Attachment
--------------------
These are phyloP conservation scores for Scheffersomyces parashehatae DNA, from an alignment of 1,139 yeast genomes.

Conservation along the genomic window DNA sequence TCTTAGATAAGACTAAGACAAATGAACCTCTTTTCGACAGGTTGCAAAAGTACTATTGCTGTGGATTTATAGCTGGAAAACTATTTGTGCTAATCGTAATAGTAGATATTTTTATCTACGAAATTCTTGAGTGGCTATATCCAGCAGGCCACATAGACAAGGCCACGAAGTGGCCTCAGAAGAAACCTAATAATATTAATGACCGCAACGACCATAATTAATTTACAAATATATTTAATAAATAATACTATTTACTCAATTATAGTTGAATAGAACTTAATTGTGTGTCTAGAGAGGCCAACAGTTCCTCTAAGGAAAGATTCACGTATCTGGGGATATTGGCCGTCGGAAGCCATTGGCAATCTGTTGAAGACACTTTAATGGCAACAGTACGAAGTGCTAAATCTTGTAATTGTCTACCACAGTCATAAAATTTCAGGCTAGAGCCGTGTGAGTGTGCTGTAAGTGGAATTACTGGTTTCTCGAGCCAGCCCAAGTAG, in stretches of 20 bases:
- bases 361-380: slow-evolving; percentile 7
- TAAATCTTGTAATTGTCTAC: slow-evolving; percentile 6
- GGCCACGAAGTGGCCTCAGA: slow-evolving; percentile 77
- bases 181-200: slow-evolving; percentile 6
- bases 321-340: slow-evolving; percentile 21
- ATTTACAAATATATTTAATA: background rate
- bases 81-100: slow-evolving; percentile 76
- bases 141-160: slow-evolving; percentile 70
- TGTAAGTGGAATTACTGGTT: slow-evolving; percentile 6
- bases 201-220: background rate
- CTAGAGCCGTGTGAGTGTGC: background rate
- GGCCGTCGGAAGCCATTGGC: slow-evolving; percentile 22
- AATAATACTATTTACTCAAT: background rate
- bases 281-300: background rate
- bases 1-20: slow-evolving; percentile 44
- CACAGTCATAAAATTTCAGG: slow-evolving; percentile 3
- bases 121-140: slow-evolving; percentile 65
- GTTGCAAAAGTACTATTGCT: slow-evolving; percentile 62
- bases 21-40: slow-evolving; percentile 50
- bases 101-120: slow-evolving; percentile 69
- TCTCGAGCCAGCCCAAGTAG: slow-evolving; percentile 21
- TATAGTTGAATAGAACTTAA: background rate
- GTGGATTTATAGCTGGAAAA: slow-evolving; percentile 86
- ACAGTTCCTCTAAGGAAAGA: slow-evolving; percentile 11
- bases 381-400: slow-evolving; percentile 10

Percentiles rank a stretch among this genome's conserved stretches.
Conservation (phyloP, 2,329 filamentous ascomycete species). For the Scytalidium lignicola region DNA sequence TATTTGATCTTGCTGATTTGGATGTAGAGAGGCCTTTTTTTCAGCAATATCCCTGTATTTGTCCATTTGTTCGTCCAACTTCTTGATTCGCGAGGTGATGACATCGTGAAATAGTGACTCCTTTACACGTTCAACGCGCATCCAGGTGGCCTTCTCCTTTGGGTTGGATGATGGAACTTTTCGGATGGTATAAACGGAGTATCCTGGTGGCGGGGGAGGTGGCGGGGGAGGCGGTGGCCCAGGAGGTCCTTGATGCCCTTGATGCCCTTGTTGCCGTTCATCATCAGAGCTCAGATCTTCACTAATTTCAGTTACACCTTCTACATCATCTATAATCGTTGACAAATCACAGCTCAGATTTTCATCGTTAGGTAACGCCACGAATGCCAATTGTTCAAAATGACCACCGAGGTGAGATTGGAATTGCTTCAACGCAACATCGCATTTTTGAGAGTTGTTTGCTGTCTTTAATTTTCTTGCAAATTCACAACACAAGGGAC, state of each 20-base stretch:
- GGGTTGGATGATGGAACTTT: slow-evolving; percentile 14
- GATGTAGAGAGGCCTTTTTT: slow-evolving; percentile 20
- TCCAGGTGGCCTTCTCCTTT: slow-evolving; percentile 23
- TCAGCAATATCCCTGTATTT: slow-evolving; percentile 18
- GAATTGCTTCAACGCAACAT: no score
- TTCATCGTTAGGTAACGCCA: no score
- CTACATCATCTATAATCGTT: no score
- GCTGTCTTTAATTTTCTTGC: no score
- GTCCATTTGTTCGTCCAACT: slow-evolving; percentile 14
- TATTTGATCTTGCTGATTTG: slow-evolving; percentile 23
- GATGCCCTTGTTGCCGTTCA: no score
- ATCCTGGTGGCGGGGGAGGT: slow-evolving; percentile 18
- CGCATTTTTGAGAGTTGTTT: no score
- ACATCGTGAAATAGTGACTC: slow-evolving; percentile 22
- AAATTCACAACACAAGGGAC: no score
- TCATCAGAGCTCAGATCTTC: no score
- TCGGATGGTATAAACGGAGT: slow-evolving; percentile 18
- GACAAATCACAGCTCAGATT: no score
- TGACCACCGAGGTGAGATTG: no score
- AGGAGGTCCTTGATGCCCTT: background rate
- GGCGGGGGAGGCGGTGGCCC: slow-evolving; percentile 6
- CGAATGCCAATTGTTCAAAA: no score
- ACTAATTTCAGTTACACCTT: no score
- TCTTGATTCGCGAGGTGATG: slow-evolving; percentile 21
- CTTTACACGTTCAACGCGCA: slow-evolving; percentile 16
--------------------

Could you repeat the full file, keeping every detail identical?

These are phyloP conservation scores for Scheffersomyces parashehatae DNA, from an alignment of 1,139 yeast genomes.

Conservation along the genomic window DNA sequence TCTTAGATAAGACTAAGACAAATGAACCTCTTTTCGACAGGTTGCAAAAGTACTATTGCTGTGGATTTATAGCTGGAAAACTATTTGTGCTAATCGTAATAGTAGATATTTTTATCTACGAAATTCTTGAGTGGCTATATCCAGCAGGCCACATAGACAAGGCCACGAAGTGGCCTCAGAAGAAACCTAATAATATTAATGACCGCAACGACCATAATTAATTTACAAATATATTTAATAAATAATACTATTTACTCAATTATAGTTGAATAGAACTTAATTGTGTGTCTAGAGAGGCCAACAGTTCCTCTAAGGAAAGATTCACGTATCTGGGGATATTGGCCGTCGGAAGCCATTGGCAATCTGTTGAAGACACTTTAATGGCAACAGTACGAAGTGCTAAATCTTGTAATTGTCTACCACAGTCATAAAATTTCAGGCTAGAGCCGTGTGAGTGTGCTGTAAGTGGAATTACTGGTTTCTCGAGCCAGCCCAAGTAG, in stretches of 20 bases:
- bases 361-380: slow-evolving; percentile 7
- TAAATCTTGTAATTGTCTAC: slow-evolving; percentile 6
- GGCCACGAAGTGGCCTCAGA: slow-evolving; percentile 77
- bases 181-200: slow-evolving; percentile 6
- bases 321-340: slow-evolving; percentile 21
- ATTTACAAATATATTTAATA: background rate
- bases 81-100: slow-evolving; percentile 76
- bases 141-160: slow-evolving; percentile 70
- TGTAAGTGGAATTACTGGTT: slow-evolving; percentile 6
- bases 201-220: background rate
- CTAGAGCCGTGTGAGTGTGC: background rate
- GGCCGTCGGAAGCCATTGGC: slow-evolving; percentile 22
- AATAATACTATTTACTCAAT: background rate
- bases 281-300: background rate
- bases 1-20: slow-evolving; percentile 44
- CACAGTCATAAAATTTCAGG: slow-evolving; percentile 3
- bases 121-140: slow-evolving; percentile 65
- GTTGCAAAAGTACTATTGCT: slow-evolving; percentile 62
- bases 21-40: slow-evolving; percentile 50
- bases 101-120: slow-evolving; percentile 69
- TCTCGAGCCAGCCCAAGTAG: slow-evolving; percentile 21
- TATAGTTGAATAGAACTTAA: background rate
- GTGGATTTATAGCTGGAAAA: slow-evolving; percentile 86
- ACAGTTCCTCTAAGGAAAGA: slow-evolving; percentile 11
- bases 381-400: slow-evolving; percentile 10

Percentiles rank a stretch among this genome's conserved stretches.
Conservation (phyloP, 2,329 filamentous ascomycete species). For the Scytalidium lignicola region DNA sequence TATTTGATCTTGCTGATTTGGATGTAGAGAGGCCTTTTTTTCAGCAATATCCCTGTATTTGTCCATTTGTTCGTCCAACTTCTTGATTCGCGAGGTGATGACATCGTGAAATAGTGACTCCTTTACACGTTCAACGCGCATCCAGGTGGCCTTCTCCTTTGGGTTGGATGATGGAACTTTTCGGATGGTATAAACGGAGTATCCTGGTGGCGGGGGAGGTGGCGGGGGAGGCGGTGGCCCAGGAGGTCCTTGATGCCCTTGATGCCCTTGTTGCCGTTCATCATCAGAGCTCAGATCTTCACTAATTTCAGTTACACCTTCTACATCATCTATAATCGTTGACAAATCACAGCTCAGATTTTCATCGTTAGGTAACGCCACGAATGCCAATTGTTCAAAATGACCACCGAGGTGAGATTGGAATTGCTTCAACGCAACATCGCATTTTTGAGAGTTGTTTGCTGTCTTTAATTTTCTTGCAAATTCACAACACAAGGGAC, state of each 20-base stretch:
- GGGTTGGATGATGGAACTTT: slow-evolving; percentile 14
- GATGTAGAGAGGCCTTTTTT: slow-evolving; percentile 20
- TCCAGGTGGCCTTCTCCTTT: slow-evolving; percentile 23
- TCAGCAATATCCCTGTATTT: slow-evolving; percentile 18
- GAATTGCTTCAACGCAACAT: no score
- TTCATCGTTAGGTAACGCCA: no score
- CTACATCATCTATAATCGTT: no score
- GCTGTCTTTAATTTTCTTGC: no score
- GTCCATTTGTTCGTCCAACT: slow-evolving; percentile 14
- TATTTGATCTTGCTGATTTG: slow-evolving; percentile 23
- GATGCCCTTGTTGCCGTTCA: no score
- ATCCTGGTGGCGGGGGAGGT: slow-evolving; percentile 18
- CGCATTTTTGAGAGTTGTTT: no score
- ACATCGTGAAATAGTGACTC: slow-evolving; percentile 22
- AAATTCACAACACAAGGGAC: no score
- TCATCAGAGCTCAGATCTTC: no score
- TCGGATGGTATAAACGGAGT: slow-evolving; percentile 18
- GACAAATCACAGCTCAGATT: no score
- TGACCACCGAGGTGAGATTG: no score
- AGGAGGTCCTTGATGCCCTT: background rate
- GGCGGGGGAGGCGGTGGCCC: slow-evolving; percentile 6
- CGAATGCCAATTGTTCAAAA: no score
- ACTAATTTCAGTTACACCTT: no score
- TCTTGATTCGCGAGGTGATG: slow-evolving; percentile 21
- CTTTACACGTTCAACGCGCA: slow-evolving; percentile 16